By the year Canada became a nation, 150 years ago, Dugald Buchanan McNab had been serving the people of Cape Breton in various capacities for over 45 years, chiefly as a land surveyor.
He was a native of Scotland, and had settled with his parents and siblings on a large unbroken piece of land on the shores of the Bras d’Or Lake at McNab’s Cove in present-day Richmond County.
His father would take up farming. McNab was a lad of 15 by the time his family arrived in Cape Breton in 1810, with only the education he had acquired in Scotland and at home. No schoolhouse stood anywhere near McNab’s Cove and only an occasional travelling teacher passed through.
Yet McNab managed to pursue an interest in land surveying and road building, possibly under the tutelage of long-time Cape Breton land surveyor John Higgins of Grande Greve, and later, of Port Hastings
By 1820, Dugald McNab had been appointed a deputy Crown land surveyor for Richmond County by Thomas Crawley of Sydney, the island’s Surveyor-General. McNab resided with his family at McNab’s Cove during the early years of his career, travelling about on horseback, by foot and water to survey plots of Crown land for settlers. He played a major role in tracing out and supervising the building of roads in the county including the main post road running from Sydney to the Gut of Canso. In the early 1830s, McNab surveyed the lands reserved to First Nations peoples at Potlotek, Malagawatch, Whycocomagh, and Wagmatcook, for which he was paid at a rate of about $4 per day, plus travelling expenses.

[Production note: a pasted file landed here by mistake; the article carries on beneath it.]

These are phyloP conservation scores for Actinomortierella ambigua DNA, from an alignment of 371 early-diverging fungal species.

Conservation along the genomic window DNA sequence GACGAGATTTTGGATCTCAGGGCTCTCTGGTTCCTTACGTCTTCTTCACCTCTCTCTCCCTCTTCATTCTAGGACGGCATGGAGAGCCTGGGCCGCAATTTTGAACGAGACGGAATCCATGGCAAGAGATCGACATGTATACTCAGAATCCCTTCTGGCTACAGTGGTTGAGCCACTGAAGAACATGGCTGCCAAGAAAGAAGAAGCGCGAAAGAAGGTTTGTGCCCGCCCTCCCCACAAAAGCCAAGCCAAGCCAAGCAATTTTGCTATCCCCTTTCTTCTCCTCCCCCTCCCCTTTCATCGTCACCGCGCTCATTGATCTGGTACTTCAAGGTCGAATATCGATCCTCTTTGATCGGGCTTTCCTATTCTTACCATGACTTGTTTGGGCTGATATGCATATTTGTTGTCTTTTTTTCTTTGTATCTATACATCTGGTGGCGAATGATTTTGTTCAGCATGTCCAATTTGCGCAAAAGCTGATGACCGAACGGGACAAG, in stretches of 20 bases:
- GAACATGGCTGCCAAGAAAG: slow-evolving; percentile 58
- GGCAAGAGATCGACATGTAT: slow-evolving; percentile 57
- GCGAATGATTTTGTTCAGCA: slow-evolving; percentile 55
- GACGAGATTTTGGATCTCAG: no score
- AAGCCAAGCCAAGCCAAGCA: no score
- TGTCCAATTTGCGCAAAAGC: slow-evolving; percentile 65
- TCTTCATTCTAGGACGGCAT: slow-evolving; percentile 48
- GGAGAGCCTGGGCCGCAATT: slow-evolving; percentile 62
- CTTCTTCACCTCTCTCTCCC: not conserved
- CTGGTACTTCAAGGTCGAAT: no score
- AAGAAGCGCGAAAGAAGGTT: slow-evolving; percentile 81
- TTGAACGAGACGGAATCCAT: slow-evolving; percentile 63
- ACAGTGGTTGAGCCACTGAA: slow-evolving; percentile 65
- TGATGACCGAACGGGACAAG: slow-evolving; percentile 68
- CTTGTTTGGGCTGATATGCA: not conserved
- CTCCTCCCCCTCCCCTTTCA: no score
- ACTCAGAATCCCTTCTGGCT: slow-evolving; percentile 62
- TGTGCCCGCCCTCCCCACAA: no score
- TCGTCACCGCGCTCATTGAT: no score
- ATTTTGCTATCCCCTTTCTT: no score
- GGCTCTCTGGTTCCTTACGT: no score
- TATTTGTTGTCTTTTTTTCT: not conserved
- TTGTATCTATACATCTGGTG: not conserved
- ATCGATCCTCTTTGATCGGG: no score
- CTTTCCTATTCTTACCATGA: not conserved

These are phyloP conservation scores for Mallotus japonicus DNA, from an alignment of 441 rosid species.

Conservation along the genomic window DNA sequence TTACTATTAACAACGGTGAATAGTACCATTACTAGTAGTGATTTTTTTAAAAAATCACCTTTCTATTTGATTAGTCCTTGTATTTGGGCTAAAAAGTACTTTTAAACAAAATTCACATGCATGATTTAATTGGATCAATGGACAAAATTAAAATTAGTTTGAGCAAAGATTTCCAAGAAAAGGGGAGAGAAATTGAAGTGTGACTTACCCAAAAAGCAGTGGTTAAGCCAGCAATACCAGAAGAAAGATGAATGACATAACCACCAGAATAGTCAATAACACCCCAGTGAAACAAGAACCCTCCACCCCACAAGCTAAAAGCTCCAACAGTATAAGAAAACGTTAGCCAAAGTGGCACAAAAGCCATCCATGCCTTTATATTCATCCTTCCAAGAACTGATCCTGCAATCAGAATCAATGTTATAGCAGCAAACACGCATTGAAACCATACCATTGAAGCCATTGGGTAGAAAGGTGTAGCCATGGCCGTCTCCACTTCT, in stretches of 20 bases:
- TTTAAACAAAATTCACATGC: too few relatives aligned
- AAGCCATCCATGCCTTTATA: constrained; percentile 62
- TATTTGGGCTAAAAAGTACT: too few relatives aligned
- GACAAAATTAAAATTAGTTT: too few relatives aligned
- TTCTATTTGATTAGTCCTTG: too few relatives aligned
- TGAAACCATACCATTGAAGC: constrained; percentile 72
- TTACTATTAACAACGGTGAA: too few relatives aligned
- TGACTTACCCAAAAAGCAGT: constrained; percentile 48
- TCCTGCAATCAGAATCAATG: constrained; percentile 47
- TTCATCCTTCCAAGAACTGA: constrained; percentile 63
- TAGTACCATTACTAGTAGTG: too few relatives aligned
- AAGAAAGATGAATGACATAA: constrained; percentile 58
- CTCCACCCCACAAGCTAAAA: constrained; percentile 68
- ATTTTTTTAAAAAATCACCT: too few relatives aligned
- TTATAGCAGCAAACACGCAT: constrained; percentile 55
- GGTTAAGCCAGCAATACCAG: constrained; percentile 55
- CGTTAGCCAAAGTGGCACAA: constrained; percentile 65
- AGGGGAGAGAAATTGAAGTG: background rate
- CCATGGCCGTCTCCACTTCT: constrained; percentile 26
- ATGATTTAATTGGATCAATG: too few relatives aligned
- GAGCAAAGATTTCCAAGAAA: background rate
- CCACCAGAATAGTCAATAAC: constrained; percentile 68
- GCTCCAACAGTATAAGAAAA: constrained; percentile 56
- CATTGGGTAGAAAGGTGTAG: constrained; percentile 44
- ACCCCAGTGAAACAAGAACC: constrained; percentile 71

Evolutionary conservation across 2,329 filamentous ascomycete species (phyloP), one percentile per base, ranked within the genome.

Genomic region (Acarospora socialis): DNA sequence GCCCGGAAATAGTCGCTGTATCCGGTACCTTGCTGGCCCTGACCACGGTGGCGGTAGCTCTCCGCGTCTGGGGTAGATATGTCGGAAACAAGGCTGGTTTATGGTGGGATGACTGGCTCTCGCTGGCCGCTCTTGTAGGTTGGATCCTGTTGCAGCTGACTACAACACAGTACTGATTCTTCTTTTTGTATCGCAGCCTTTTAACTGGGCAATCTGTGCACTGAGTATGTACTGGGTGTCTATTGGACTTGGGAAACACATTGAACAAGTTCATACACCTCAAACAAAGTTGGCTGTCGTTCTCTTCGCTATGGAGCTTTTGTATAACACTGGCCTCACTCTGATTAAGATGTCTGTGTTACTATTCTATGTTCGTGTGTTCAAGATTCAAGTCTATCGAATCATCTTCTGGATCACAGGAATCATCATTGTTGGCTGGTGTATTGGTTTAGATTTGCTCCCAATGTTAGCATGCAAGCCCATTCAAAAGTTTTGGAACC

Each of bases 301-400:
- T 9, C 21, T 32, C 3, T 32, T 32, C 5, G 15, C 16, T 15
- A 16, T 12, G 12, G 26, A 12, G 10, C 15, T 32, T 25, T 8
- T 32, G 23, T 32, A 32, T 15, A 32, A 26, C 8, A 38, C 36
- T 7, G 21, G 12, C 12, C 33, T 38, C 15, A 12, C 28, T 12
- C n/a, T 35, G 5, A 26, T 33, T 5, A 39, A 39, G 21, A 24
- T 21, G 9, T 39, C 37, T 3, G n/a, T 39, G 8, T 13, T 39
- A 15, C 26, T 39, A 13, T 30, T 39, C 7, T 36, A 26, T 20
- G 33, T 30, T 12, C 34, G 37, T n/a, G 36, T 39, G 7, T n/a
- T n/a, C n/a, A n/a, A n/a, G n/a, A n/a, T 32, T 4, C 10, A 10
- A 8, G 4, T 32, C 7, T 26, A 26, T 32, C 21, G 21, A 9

McNab moved to Cape Breton County during the 1840s to continue his career, and became the deputy Crown land surveyor for Victoria County at Baddeck soon after the new county was split off from Cape Breton County in 1851. Over time, he held a number of other municipal offices: registrar of deeds, notary public, justice of the peace, and school commissioner. McNab came to know the new county intimately, no doubt due to his work as a land surveyor and a road and bridge builder. He was so highly esteemed for his skill and knowledge, that his Halifax supervisor once described him as a surveyor “whose competency could not be doubted.”
Soon after the close of his long career, McNab sent three successive petitions to the Nova Scotia Government for a pension based upon his age and years of service as a deputy Crown land surveyor. His wife of 50 years had died in 1874. Each request was turned down out of fear that paying him a pension would open the door to “many other old public servants.” A similar petition, sent from Sydney to the House of Commons in Ottawa in 1876, went nowhere. A fifth succeeded to a degree: the Nova Scotia Government agreed to pay McNab an annual pension of $100 to rescue him from “destitution” and give “the necessities of life,” in the expectation that he would not “want it very long.” McNab would confound the Halifax pension authorities by living a further 19 years.
By the time the first pension payment reached McNab, he had pulled up stakes in Cape Breton and moved to Maine to be near his only daughter, carrying with him a bagful of testimonials from Nova Scotia friends and connections, as well as the instruments of his chosen profession. Five years later, at the age of 86, McNab announced in a local newspaper a plan to resume land surveying, in Maine.
Among his testimonials was one from the Lieutenant-Governor of Nova Scotia, Adams George Archibald, who testified that “I have always looked upon you as one of the most faithful and diligent officers” in the Crown land department of Nova Scotia.
In the year Canada was born, McNab was still very much an active Crown land surveyor in the backlands of Cape Breton, where he left his mark on numerous surveys and survey plans of pioneer lands and roads. By his land surveying work alone, he became widely-known and highly-respected.
The pioneers owed him a huge debt of gratitude. McNab died in Maine in 1897, aged 102. Today, few passers-by on Trunk 4 at McNab’s Cove are aware that a patch of former farmland at that place was the home of one of Cape Breton’s longest-serving and most revered public servants in pioneer days. Dugald McNab deserves a place in our memory as we approach the century and a half of Canada on July 1.